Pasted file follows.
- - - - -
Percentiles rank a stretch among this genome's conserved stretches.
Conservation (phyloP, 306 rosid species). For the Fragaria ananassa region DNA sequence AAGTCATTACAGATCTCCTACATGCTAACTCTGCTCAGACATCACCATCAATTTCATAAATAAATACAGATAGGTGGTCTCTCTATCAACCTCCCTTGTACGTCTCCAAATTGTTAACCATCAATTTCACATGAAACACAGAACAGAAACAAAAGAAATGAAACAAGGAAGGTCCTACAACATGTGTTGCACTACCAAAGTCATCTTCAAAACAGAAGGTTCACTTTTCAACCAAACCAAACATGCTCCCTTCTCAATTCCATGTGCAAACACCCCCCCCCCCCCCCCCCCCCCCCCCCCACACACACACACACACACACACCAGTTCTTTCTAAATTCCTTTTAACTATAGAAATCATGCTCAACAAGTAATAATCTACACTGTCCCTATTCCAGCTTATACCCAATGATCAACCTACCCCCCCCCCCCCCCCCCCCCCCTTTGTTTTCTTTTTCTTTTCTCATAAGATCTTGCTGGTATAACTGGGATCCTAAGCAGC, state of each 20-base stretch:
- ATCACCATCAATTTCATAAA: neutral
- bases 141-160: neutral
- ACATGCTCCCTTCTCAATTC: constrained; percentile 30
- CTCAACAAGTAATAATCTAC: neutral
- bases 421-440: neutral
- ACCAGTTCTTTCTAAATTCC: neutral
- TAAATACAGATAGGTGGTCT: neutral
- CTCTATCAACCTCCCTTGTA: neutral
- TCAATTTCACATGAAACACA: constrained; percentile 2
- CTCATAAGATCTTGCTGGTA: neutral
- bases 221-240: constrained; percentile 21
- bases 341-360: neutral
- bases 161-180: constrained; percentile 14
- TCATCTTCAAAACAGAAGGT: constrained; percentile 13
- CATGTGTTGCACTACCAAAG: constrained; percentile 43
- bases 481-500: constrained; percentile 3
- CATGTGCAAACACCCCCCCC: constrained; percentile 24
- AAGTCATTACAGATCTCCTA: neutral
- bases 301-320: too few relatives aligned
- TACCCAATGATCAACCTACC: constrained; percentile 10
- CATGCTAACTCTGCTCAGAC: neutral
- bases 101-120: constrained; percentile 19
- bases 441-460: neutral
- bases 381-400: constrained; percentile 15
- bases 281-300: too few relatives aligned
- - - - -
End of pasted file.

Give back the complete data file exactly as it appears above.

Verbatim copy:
Percentiles rank a stretch among this genome's conserved stretches.
Conservation (phyloP, 306 rosid species). For the Fragaria ananassa region DNA sequence AAGTCATTACAGATCTCCTACATGCTAACTCTGCTCAGACATCACCATCAATTTCATAAATAAATACAGATAGGTGGTCTCTCTATCAACCTCCCTTGTACGTCTCCAAATTGTTAACCATCAATTTCACATGAAACACAGAACAGAAACAAAAGAAATGAAACAAGGAAGGTCCTACAACATGTGTTGCACTACCAAAGTCATCTTCAAAACAGAAGGTTCACTTTTCAACCAAACCAAACATGCTCCCTTCTCAATTCCATGTGCAAACACCCCCCCCCCCCCCCCCCCCCCCCCCCCACACACACACACACACACACACCAGTTCTTTCTAAATTCCTTTTAACTATAGAAATCATGCTCAACAAGTAATAATCTACACTGTCCCTATTCCAGCTTATACCCAATGATCAACCTACCCCCCCCCCCCCCCCCCCCCCCTTTGTTTTCTTTTTCTTTTCTCATAAGATCTTGCTGGTATAACTGGGATCCTAAGCAGC, state of each 20-base stretch:
- ATCACCATCAATTTCATAAA: neutral
- bases 141-160: neutral
- ACATGCTCCCTTCTCAATTC: constrained; percentile 30
- CTCAACAAGTAATAATCTAC: neutral
- bases 421-440: neutral
- ACCAGTTCTTTCTAAATTCC: neutral
- TAAATACAGATAGGTGGTCT: neutral
- CTCTATCAACCTCCCTTGTA: neutral
- TCAATTTCACATGAAACACA: constrained; percentile 2
- CTCATAAGATCTTGCTGGTA: neutral
- bases 221-240: constrained; percentile 21
- bases 341-360: neutral
- bases 161-180: constrained; percentile 14
- TCATCTTCAAAACAGAAGGT: constrained; percentile 13
- CATGTGTTGCACTACCAAAG: constrained; percentile 43
- bases 481-500: constrained; percentile 3
- CATGTGCAAACACCCCCCCC: constrained; percentile 24
- AAGTCATTACAGATCTCCTA: neutral
- bases 301-320: too few relatives aligned
- TACCCAATGATCAACCTACC: constrained; percentile 10
- CATGCTAACTCTGCTCAGAC: neutral
- bases 101-120: constrained; percentile 19
- bases 441-460: neutral
- bases 381-400: constrained; percentile 15
- bases 281-300: too few relatives aligned